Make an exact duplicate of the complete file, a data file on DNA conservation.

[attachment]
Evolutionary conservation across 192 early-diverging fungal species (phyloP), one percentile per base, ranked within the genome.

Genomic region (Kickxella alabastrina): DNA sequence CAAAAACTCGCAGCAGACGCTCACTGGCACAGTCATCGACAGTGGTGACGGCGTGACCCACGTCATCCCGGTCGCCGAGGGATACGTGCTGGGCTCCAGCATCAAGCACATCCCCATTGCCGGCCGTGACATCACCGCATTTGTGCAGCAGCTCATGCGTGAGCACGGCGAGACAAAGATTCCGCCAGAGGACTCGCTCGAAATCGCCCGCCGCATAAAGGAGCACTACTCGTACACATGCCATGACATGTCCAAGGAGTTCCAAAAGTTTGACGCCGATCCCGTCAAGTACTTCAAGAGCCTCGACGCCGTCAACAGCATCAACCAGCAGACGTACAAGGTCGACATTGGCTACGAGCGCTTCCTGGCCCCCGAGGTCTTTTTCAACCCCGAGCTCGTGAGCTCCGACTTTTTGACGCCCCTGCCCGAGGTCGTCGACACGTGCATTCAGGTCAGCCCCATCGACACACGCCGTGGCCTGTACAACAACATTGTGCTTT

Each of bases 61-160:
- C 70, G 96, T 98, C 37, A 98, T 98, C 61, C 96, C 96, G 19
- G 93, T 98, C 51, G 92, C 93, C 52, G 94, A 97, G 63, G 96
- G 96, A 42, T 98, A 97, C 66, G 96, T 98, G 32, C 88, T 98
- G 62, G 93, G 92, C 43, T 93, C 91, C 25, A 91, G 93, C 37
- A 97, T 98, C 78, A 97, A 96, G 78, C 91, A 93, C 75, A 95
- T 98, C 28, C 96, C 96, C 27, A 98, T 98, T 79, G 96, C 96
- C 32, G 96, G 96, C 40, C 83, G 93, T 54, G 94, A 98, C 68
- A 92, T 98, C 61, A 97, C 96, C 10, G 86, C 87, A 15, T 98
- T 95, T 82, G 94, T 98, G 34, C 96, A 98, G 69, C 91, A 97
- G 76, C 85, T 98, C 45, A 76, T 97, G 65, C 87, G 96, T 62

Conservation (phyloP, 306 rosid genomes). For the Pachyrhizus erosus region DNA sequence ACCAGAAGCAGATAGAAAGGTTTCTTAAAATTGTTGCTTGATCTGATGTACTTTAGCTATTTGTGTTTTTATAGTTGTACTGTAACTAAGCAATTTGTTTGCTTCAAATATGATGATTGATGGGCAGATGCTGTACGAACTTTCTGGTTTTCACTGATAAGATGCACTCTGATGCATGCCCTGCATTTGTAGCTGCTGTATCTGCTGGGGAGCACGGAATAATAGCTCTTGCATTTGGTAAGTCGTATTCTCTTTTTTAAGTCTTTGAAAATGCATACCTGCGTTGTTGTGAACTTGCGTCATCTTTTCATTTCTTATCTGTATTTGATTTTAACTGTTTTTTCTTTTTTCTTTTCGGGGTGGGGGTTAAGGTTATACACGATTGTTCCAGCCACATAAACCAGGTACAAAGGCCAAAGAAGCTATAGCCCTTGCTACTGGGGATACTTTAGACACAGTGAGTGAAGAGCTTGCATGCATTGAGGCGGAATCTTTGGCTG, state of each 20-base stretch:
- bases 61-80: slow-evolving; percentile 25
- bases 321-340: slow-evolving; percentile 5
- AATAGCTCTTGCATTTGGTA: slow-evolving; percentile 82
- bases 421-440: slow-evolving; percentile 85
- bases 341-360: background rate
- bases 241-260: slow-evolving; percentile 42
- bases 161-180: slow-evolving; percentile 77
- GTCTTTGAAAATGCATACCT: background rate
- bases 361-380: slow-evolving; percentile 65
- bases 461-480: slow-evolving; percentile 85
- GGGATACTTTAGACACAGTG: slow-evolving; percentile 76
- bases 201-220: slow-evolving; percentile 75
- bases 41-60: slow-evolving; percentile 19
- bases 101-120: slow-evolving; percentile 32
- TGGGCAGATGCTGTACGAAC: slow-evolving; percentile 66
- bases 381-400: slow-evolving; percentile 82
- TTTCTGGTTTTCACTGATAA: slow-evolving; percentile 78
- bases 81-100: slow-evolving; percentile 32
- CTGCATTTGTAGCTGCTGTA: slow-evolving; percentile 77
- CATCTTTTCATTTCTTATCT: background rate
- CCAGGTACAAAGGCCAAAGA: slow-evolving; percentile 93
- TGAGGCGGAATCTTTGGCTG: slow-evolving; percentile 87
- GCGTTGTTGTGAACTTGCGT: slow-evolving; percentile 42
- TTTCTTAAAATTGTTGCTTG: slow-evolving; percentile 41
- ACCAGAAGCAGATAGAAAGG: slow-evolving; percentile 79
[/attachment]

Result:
Evolutionary conservation across 192 early-diverging fungal species (phyloP), one percentile per base, ranked within the genome.

Genomic region (Kickxella alabastrina): DNA sequence CAAAAACTCGCAGCAGACGCTCACTGGCACAGTCATCGACAGTGGTGACGGCGTGACCCACGTCATCCCGGTCGCCGAGGGATACGTGCTGGGCTCCAGCATCAAGCACATCCCCATTGCCGGCCGTGACATCACCGCATTTGTGCAGCAGCTCATGCGTGAGCACGGCGAGACAAAGATTCCGCCAGAGGACTCGCTCGAAATCGCCCGCCGCATAAAGGAGCACTACTCGTACACATGCCATGACATGTCCAAGGAGTTCCAAAAGTTTGACGCCGATCCCGTCAAGTACTTCAAGAGCCTCGACGCCGTCAACAGCATCAACCAGCAGACGTACAAGGTCGACATTGGCTACGAGCGCTTCCTGGCCCCCGAGGTCTTTTTCAACCCCGAGCTCGTGAGCTCCGACTTTTTGACGCCCCTGCCCGAGGTCGTCGACACGTGCATTCAGGTCAGCCCCATCGACACACGCCGTGGCCTGTACAACAACATTGTGCTTT

Each of bases 61-160:
- C 70, G 96, T 98, C 37, A 98, T 98, C 61, C 96, C 96, G 19
- G 93, T 98, C 51, G 92, C 93, C 52, G 94, A 97, G 63, G 96
- G 96, A 42, T 98, A 97, C 66, G 96, T 98, G 32, C 88, T 98
- G 62, G 93, G 92, C 43, T 93, C 91, C 25, A 91, G 93, C 37
- A 97, T 98, C 78, A 97, A 96, G 78, C 91, A 93, C 75, A 95
- T 98, C 28, C 96, C 96, C 27, A 98, T 98, T 79, G 96, C 96
- C 32, G 96, G 96, C 40, C 83, G 93, T 54, G 94, A 98, C 68
- A 92, T 98, C 61, A 97, C 96, C 10, G 86, C 87, A 15, T 98
- T 95, T 82, G 94, T 98, G 34, C 96, A 98, G 69, C 91, A 97
- G 76, C 85, T 98, C 45, A 76, T 97, G 65, C 87, G 96, T 62

Conservation (phyloP, 306 rosid genomes). For the Pachyrhizus erosus region DNA sequence ACCAGAAGCAGATAGAAAGGTTTCTTAAAATTGTTGCTTGATCTGATGTACTTTAGCTATTTGTGTTTTTATAGTTGTACTGTAACTAAGCAATTTGTTTGCTTCAAATATGATGATTGATGGGCAGATGCTGTACGAACTTTCTGGTTTTCACTGATAAGATGCACTCTGATGCATGCCCTGCATTTGTAGCTGCTGTATCTGCTGGGGAGCACGGAATAATAGCTCTTGCATTTGGTAAGTCGTATTCTCTTTTTTAAGTCTTTGAAAATGCATACCTGCGTTGTTGTGAACTTGCGTCATCTTTTCATTTCTTATCTGTATTTGATTTTAACTGTTTTTTCTTTTTTCTTTTCGGGGTGGGGGTTAAGGTTATACACGATTGTTCCAGCCACATAAACCAGGTACAAAGGCCAAAGAAGCTATAGCCCTTGCTACTGGGGATACTTTAGACACAGTGAGTGAAGAGCTTGCATGCATTGAGGCGGAATCTTTGGCTG, state of each 20-base stretch:
- bases 61-80: slow-evolving; percentile 25
- bases 321-340: slow-evolving; percentile 5
- AATAGCTCTTGCATTTGGTA: slow-evolving; percentile 82
- bases 421-440: slow-evolving; percentile 85
- bases 341-360: background rate
- bases 241-260: slow-evolving; percentile 42
- bases 161-180: slow-evolving; percentile 77
- GTCTTTGAAAATGCATACCT: background rate
- bases 361-380: slow-evolving; percentile 65
- bases 461-480: slow-evolving; percentile 85
- GGGATACTTTAGACACAGTG: slow-evolving; percentile 76
- bases 201-220: slow-evolving; percentile 75
- bases 41-60: slow-evolving; percentile 19
- bases 101-120: slow-evolving; percentile 32
- TGGGCAGATGCTGTACGAAC: slow-evolving; percentile 66
- bases 381-400: slow-evolving; percentile 82
- TTTCTGGTTTTCACTGATAA: slow-evolving; percentile 78
- bases 81-100: slow-evolving; percentile 32
- CTGCATTTGTAGCTGCTGTA: slow-evolving; percentile 77
- CATCTTTTCATTTCTTATCT: background rate
- CCAGGTACAAAGGCCAAAGA: slow-evolving; percentile 93
- TGAGGCGGAATCTTTGGCTG: slow-evolving; percentile 87
- GCGTTGTTGTGAACTTGCGT: slow-evolving; percentile 42
- TTTCTTAAAATTGTTGCTTG: slow-evolving; percentile 41
- ACCAGAAGCAGATAGAAAGG: slow-evolving; percentile 79